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Ranking the 10 Best Moments in Belmont Stakes History

Jessica PaquetteFeatured Columnist IJanuary 7, 2017

Ranking the 10 Best Moments in Belmont Stakes History

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    Al Bello/Getty Images

    The Belmont Stakes can be the race that defines a horse's career. The mile and a half contest puts every bit of a horse's stamina, speed and heart to the test and has given racing fans some of the greatest, most iconic moments in the history of the sport. 

    From heartbreaking defeats to astonishing triumphs, the Belmont Stakes is the pinnacle of what makes horse racing such a riveting sport. Triple Crown dreams have been both actualized and shattered here, and some of the greatest rivalries in the game have been on display in the long stretch of Belmont Park.

    With 145 installments of the Belmont Stakes in the record books, the race fondly dubbed the "Test of Champions" has accumulated some rich history. Here is a look at some of the greatest moments in Belmont Stakes history.

10. Afleet Alex Dominates the Field (2005)

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    Al Messerschmidt/Getty Images

    Afleet Alex will always be remembered as the one that could have gone down as a true great. His triumphant Belmont Stakes victory in which he demolished the field by seven lengths and came home in a remarkable final quarter of :24 2/5 in the mile and a half test should have been full of celebration.

    Instead, it was bittersweet. The colt had finished third in the Kentucky Derby before redeeming himself in the final two legs of the Triple Crown—winning both the Preakness and Belmont impressively. But just moments after the Belmont, his jockey, Jeremy Rose, was blaming himself for not having a Triple Crown winner.

    "He should be a Triple Crown winner," Rose told the New York Times. "But I messed up, or whatever."

9. Colonial Affair Makes History for Julie Krone (1993)

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    Shaun Botterill/Getty Images

    The 1993 Belmont Stakes was marred by the tragic breakdown of Prairie Bayou, but long shot Colonial Affair made history in his own right. His victory made jockey Julie Krone the first woman to win a Triple Crown race.

    Carrying the colors of Centennial Farm, which will also send out Wicked Strong for his chance at history on Saturday, the son of Pleasant Colony rated from off the pace and seized command at the top of the stretch, drawing off to win by 2 1/4 lengths.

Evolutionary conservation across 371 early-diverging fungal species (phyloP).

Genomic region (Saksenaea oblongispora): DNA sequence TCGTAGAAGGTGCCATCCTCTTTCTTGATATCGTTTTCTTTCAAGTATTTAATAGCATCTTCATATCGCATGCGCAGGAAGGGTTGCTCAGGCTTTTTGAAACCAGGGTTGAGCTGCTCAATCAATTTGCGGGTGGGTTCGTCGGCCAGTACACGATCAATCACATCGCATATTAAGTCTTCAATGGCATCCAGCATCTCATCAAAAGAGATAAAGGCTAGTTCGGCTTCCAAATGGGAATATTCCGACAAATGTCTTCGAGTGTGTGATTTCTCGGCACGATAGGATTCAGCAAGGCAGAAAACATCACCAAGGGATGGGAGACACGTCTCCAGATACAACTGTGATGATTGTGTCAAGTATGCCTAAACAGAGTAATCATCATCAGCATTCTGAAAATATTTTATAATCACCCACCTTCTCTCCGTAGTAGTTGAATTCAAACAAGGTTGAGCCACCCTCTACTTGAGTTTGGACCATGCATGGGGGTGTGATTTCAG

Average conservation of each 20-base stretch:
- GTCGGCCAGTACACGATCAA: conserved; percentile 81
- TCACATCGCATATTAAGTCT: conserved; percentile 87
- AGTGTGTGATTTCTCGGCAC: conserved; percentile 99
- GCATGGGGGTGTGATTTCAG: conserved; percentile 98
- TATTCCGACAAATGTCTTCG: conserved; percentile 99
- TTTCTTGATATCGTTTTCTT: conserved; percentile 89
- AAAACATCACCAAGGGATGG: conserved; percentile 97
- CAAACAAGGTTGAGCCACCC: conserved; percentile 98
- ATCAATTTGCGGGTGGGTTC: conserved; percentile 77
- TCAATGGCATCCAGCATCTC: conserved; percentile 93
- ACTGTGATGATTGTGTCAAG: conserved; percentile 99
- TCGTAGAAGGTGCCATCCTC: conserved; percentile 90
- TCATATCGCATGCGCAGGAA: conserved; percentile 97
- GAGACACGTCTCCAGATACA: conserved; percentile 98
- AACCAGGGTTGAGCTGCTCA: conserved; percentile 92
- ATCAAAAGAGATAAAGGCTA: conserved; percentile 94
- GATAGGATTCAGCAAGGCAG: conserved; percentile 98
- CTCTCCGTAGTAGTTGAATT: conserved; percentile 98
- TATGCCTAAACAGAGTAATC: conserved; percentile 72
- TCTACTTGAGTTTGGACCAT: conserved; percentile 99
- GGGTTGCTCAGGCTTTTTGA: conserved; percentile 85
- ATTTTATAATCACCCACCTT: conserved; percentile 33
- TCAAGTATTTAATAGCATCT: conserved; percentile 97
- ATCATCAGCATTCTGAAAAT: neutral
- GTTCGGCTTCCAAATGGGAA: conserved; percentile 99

Julie Krone would go down in history as the all-time leading female rider and would add numerous other marquee stakes wins to her remarkable resume—including a Breeders' Cup victory. But Colonial Affair was one that cemented her place in Triple Crown lore.

8. Point Given Shows Hints of Greatness (2001)

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    Jamie Squire/Getty Images

    The comparisons were inevitable. Point Given, with his massive build and chestnut good looks, gave the racing world shades of Secretariat. Those similarities came to a screeching halt in the Kentucky Derby when he finished a labored fifth as the favorite with no apparent excuses.

    Though that blemish was glaring, he rebounded sharply in the Preakness Stakes. In the 2001 Belmont Stakes, he again garnered some comparisons to the other "Big Red" with a Secretariat-like performance, winning by 12 1/4 lengths.

    Point Given had all of the makings of a legitimate Triple Crown threat, but his bid for immortality was stopped before it even began. 

5. Danzig Connection Completes Woody Stephens' Streak (1986)

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    John Swart/Associated Press

    As a race, the 1986 Belmont Stakes was nothing extraordinary. It was won by a colt named Danzig Connection who peaked at the right time after winning the Peter Pan Stakes in his prior start and may have gotten a little lucky over an off track. 

    What was special about the race was what it meant for legendary conditioner Woody Stephens. The popular Hall of Fame trainer had become "Mr. Belmont Stakes" of the 1980s, and the triumph in the 1986 Belmont was his remarkable fifth consecutive win.

    It is hard enough to win one Triple Crown race in a career, let alone win the same race five years in a row. Stephens began his streak in 1982 with Conquistador Cielo and followed it with Caveat (1983), Swale (1984) and Creme Fraiche (1985) before capping it off with Danzig Connection. 

6. A.P. Indy Lives Up to His Hype (1992)

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    Chris Cole/Getty Images